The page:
Democrats said the measure was about oversight, accountability and Trump's unwillingness...

Democrats said the measure was about oversight, accountability and Trump's unwillingness to make his returns public. Credit: AP / Jacquelyn Martin

ALBANY — New York Democrats took their first step Tuesday toward releasing President Donald Trump’s state tax returns to Congress, mapping out what they see as a way to work around the White House.

A key State Senate committee advanced a bill that would authorize the state Tax Department to release New York tax returns to a congressional committee upon request, despite spirited objections by Republicans.

The Democratic-led Senate plans to approve the measure next week. It would then be up to the overwhelmingly Democratic Assembly to follow suit, though Speaker Carl Heastie (D-Bronx) indicated the bill isn’t on the chamber’s near-term schedule at the moment.

Democrats said the bill was about oversight, accountability and Trump’s unwillingness to make his returns public, which ended a long-running tradition by presidential candidates. A state tax return could reveal much of the same information as a federal one.

“If the federal government isn’t prepared to deliver the transparency and accountability the American people deserve, New York will,” Sen. Brian Benjamin (D-Manhattan), chairman of the Senate Budget and Revenue Committee, said after the panel voted 3-2 to send the bill to the full Senate.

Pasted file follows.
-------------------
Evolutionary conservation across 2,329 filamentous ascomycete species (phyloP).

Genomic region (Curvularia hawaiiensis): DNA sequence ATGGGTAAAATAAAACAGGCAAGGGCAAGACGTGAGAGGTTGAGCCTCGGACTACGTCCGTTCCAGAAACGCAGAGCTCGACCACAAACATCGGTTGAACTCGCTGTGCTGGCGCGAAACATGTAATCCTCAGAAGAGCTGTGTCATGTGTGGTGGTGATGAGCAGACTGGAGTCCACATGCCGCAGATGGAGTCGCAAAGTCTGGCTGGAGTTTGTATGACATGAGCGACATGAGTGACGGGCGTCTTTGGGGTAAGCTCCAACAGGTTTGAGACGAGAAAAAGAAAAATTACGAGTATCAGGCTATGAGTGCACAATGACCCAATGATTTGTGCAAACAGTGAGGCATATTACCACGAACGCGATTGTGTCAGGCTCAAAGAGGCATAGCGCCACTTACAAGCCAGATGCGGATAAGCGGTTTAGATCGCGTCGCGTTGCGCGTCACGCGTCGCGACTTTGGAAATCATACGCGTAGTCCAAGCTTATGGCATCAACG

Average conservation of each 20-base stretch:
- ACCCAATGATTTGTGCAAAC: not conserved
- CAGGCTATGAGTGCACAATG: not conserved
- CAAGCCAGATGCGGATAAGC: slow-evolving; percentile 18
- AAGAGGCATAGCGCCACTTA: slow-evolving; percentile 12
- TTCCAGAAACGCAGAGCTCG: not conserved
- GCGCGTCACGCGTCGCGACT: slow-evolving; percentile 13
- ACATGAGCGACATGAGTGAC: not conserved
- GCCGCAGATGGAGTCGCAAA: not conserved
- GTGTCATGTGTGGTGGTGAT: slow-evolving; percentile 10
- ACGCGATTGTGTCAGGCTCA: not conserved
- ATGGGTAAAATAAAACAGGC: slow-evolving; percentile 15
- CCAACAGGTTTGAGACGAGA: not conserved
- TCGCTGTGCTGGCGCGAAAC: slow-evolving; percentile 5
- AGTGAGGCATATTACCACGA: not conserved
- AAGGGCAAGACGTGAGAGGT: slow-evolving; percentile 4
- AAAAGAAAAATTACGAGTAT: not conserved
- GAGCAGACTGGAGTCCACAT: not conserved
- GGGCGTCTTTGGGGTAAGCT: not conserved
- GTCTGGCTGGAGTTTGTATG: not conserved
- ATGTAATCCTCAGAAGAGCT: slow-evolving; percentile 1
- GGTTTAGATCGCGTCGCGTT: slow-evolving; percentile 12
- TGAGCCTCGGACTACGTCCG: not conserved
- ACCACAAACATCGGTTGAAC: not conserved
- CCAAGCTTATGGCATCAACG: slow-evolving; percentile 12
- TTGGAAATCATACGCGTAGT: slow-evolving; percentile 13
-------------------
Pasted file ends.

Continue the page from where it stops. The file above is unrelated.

Sen. Brad Hoylman (D-Manhattan), the bill’s sponsor, said the intent wasn’t to publicly release Trump’s tax returns, but more broadly to make sure any congressional oversight committee can receive any New York tax returns it seeks. He noted that the U.S. House requested the president’s returns earlier this month, but neither the Internal Revenue Service nor the White House  has complied.

“New York state does this all the time in terms of sharing tax returns, state returns, with other states, with the IRS, with other federal departments,” Hoylman said during the Senate committee meeting.

Republicans were having none of it.

“If Congress can’t go to the IRS to get the president’s tax returns, why are we interfering?” Sen. Robert Antonacci (R-Syracuse) said.

Jumping in, Sen. James Tedisco (R-Schenectady) called the end run “sad” and suggested it could help Trump win re-election.

“This is a sad attempt to delegitimize an election and a president,” Tedisco said. “What’s the next step? Because this isn’t going to end. After you get his taxes, are you going to want to get the number of suits and where he buys them and how much it costs? … Maybe this is a gift to the people of America because you’re going to solidify his next election next year.”

The bill would authorize the release of returns to the House Ways and Means Committee, the U.S. Senate Finance Committee or the Joint Committee on Taxation. Tedisco said it stipulates the request had to be for a “specified and legitimate legislative purpose.”

“I’m sure it’s divorced from politics,” he said sarcastically.

Gov. Andrew M. Cuomo could support the legislation “as long as it applies to everybody” and not just Trump, an aide said earlier this month.

The Assembly has yet to consider the bill since its introduction earlier this year. Heastie said the Democrats who control the chamber haven’t discussed it yet.

“I honestly don’t know where we are” in terms of supporting the measure, Heastie told reporters.

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